9) She persistently feels that something is missing 

Do you have a vague feeling that something is missing but you can’t pinpoint exactly what it is? 

It’s like having an itch you can’t scratch. 

What makes it even more frustrating is because you can’t clearly define what it is, it’s extremely hard to try to address it.

It’s this void that often leads a woman to question her happiness and the path that she’s on. 

This often leads to her jumping from one thought to another, trying one experience to another, changing one thing to another – all in the hopes of filling that gap that she can’t exactly figure out.

Experts note that this could be a sign of a quarter life crisis, and one that often pushes a woman to re-evaluate her life’s priorities. 

10) She displays sudden lack in motivation

If you feel like a woman’s drive to do things that used to excite or interest her has suddenly dipped, that’s a big red sign pointing to a quarter-life crisis, according to expert therapists.

This drop in motivation may have been caused by a disillusionment with her current lifestyle. Or it could also be her realizing that her earlier goals are now irrelevant or unattainable.

It isn’t laziness. 

It’s more about feeling disconnected from her past ambitions, which now feel pointless or no longer aligned with her evolving self.

The scary thing with this if it doesn’t become recognized and addressed is it can lead to her being stagnant or forever dissatisfied – a cycle that can only cause the feelings of being lost and directionless to linger.

11) She feels overwhelmed by to-do lists and her time “running out”

Woman or not, when we transition into adulthood, we all get hit with the hard reality that we have multiple responsibilities.

Add the societal expectations into the mix and this can be extremely overwhelming.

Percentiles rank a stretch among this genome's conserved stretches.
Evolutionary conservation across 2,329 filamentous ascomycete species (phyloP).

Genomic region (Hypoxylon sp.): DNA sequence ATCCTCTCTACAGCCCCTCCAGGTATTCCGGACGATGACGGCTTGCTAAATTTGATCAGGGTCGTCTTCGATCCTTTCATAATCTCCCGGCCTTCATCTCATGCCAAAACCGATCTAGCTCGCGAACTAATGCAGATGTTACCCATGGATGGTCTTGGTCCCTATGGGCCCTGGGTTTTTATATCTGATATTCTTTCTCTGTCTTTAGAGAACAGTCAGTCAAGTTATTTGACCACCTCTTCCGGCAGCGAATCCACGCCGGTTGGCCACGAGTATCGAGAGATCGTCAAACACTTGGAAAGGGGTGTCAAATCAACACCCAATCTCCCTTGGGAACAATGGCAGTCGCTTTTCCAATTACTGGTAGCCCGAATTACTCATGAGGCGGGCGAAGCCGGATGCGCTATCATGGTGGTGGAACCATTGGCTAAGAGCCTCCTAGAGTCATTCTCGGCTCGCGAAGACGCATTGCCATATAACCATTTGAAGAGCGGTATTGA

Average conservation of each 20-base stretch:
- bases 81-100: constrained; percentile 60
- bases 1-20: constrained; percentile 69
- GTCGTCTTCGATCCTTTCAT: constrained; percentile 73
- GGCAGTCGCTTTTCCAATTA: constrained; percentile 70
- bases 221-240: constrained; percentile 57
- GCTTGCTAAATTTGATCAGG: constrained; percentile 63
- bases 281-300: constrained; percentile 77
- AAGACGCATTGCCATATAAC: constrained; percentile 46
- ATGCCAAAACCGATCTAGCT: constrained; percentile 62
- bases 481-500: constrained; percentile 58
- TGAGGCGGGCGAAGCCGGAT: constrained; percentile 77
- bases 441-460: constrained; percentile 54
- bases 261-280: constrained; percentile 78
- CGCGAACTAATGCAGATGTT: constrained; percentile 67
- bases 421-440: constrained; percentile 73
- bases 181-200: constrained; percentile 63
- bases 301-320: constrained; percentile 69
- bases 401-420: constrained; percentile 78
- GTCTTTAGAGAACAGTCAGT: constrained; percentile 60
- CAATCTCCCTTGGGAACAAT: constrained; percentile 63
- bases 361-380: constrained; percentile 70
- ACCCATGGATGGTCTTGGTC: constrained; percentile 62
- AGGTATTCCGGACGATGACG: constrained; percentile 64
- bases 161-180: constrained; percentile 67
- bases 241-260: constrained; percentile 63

Plus, whether we’d like to admit it or not, more often, there are more expectations placed on women. 

I could still hear the words thrown at me during my quarter life years:

“When will you get married?”

“When will you get pregnant?”

“How will you have time for kids with that career?”

“Have you bought a house yet?”

And it also doesn’t help that some of your peers have already accomplished all of these plus more. 

It’s as if you’re constantly running out of time and you still have a lot of boxes to tick.

Because of this, Dr. Gulota and her team suggest that if you or any woman you know is currently going through this, the best thing to do is this:

Practice breaking down milestones and focus on realistic and achievable goals

This, they say, is the only way to tone down the feelings of being overwhelmed that comes with a quarter-life crisis.

This too shall pass

Feeling overwhelmed is part of a quarter-life crisis, whether it’s yours or someone else’s.

If it’s your journey, just take it as life pushing you to level up. It’s not easy, but the tough times are what help you change for the better.

If it’s someone close to you who’s in the midst of it, help her take a break. If she’s overwhelmed, a little distraction or relaxation can go a long way.

It’s about giving her (or you) space to breathe and regain her (or your) energy.

And if all else fails, hang on to John Lennon’s words:

“Everything will be okay in the end. If it’s not okay, it’s not the end.” 

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Tina Fey

I've ridden the rails, gone off track and lost my train of thought. I'm writing for Ideapod to try and find it again. Hope you enjoy the journey with me.